Construction Job Openings Hit a High

One of the bits of economic data that gets less mainstream media attention is a survey call the Job Openings and Labor Turnover Survey (JOLTS). The JOLTS measures how many openings there are and why, creating a “quit” rate that measures what percentage of turnover is due to workers quitting their job. The correlation between a higher quit rate and a good economy is very strong. The quite rate is high right now, a condition that is exaggerated by the shrinking workforce demographics. In the construction industry it’s a perfect storm of higher demand for construction and fewer workers.

The AGC’s chief economist, Ken Simonson, commented on the release of the JOLTS data last Friday. Here are Ken’s comments:

Job openings in construction at the end of July totaled 373,000, an increase of 59,000 (19%) from the July 2018 total and the highest July total in the 19-year history of the series. This was the 14th consecutive month of record job openings for a given month. (The data are not seasonally adjusted. Because hiring and openings in construction vary considerably from month to month, comparing openings across months is not meaningful.)

The industry hired 442,000 employees in July, 8,000 (2%) fewer than the number hired in July 2018 but the second-highest July total since July 2008. While the dip in hiring may be an early sign of cooling demand, it may also be an indication that employers could not find enough suitable candidates—which is consistent with the jump in openings at the end of the month. Combined filled and unfilled positions (hires + openings) in July were a record for the month.

There were 167,000 layoffs and discharges in July, and increase of 29,000 (21%) from July 2018 but roughly in the middle of the range of July layoffs over the past seven years. Layoffs have exceeded or matched year-ago levels for nine consecutive months, a possible indication of a slowing market—or of the industry hiring more workers without acceptable skills. The rate of layoffs (layoffs as a % of employees) has remained near the low end of each month’s range over the past seven years, suggesting there is no strong trend toward cooling demand for construction.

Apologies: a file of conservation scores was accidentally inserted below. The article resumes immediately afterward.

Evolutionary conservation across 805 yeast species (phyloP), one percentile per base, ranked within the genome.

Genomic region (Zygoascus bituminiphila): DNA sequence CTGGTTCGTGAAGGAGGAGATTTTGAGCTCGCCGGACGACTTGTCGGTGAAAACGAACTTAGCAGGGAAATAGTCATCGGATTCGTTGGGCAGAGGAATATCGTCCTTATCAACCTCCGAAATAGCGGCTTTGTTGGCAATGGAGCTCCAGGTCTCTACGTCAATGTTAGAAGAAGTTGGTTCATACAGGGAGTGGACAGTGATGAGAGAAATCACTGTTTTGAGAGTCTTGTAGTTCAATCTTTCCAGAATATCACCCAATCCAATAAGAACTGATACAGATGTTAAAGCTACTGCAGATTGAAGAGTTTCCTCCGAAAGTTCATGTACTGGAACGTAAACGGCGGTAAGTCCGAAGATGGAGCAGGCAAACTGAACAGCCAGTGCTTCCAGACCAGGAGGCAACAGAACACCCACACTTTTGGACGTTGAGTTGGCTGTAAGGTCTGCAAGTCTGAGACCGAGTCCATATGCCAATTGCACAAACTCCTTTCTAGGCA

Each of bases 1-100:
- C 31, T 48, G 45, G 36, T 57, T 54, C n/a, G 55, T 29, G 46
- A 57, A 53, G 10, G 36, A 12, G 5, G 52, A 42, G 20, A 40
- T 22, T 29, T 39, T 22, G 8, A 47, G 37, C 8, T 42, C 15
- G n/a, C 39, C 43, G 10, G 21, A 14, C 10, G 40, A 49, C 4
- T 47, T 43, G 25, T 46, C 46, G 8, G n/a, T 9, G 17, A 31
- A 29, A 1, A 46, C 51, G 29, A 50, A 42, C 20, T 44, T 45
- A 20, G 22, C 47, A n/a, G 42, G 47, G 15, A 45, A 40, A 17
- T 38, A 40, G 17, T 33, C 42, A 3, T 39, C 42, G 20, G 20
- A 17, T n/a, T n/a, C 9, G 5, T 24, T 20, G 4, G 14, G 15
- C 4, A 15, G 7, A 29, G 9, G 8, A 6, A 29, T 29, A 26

The quit rate in July was 2.8 per 100 employees, slightly less than the July 2018 rate (3.1) but still the second-highest rate since 2008. This suggests employees are finding opportunities elsewhere. The data do not show if they quit for other construction jobs, jobs in other industries, or are leaving the workforce. But a high quit rate is indirect evidence of continuing opportunities for employment in construction.

In sum, I think the data are consistent with a continuing strong construction market and with the results of the 2019 Autodesk-AGC of America Workforce Survey, which found that 91% of the 1,935 respondents expect their firms will hire hourly craft personnel in the next 12 months (19% for expansion, 72% for replacement). That result was very similar to the 2018 survey and the January 2019 Sage-AGC Hiring and Business Outlook Survey.

Click here to see Ken’s slideshow on the construction market.

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Hiring Slows, Pittsburgh Construction Hums Along

This morning’s Employment Situation Summary for August showed that U.S. employers had added 130,000 workers to payrolls during the month, about what was expected. Unemployment remained at 3.7%. Observers are making headlines about the slowdown in hiring but it’s worth pointing out that a) the economists’ estimates of job growth are highly speculative and missing by 13% on a highly speculative estimate is hardly missing; and b) job growth that is still keeping pace with population growth at this stage of the economic cycle is solid growth.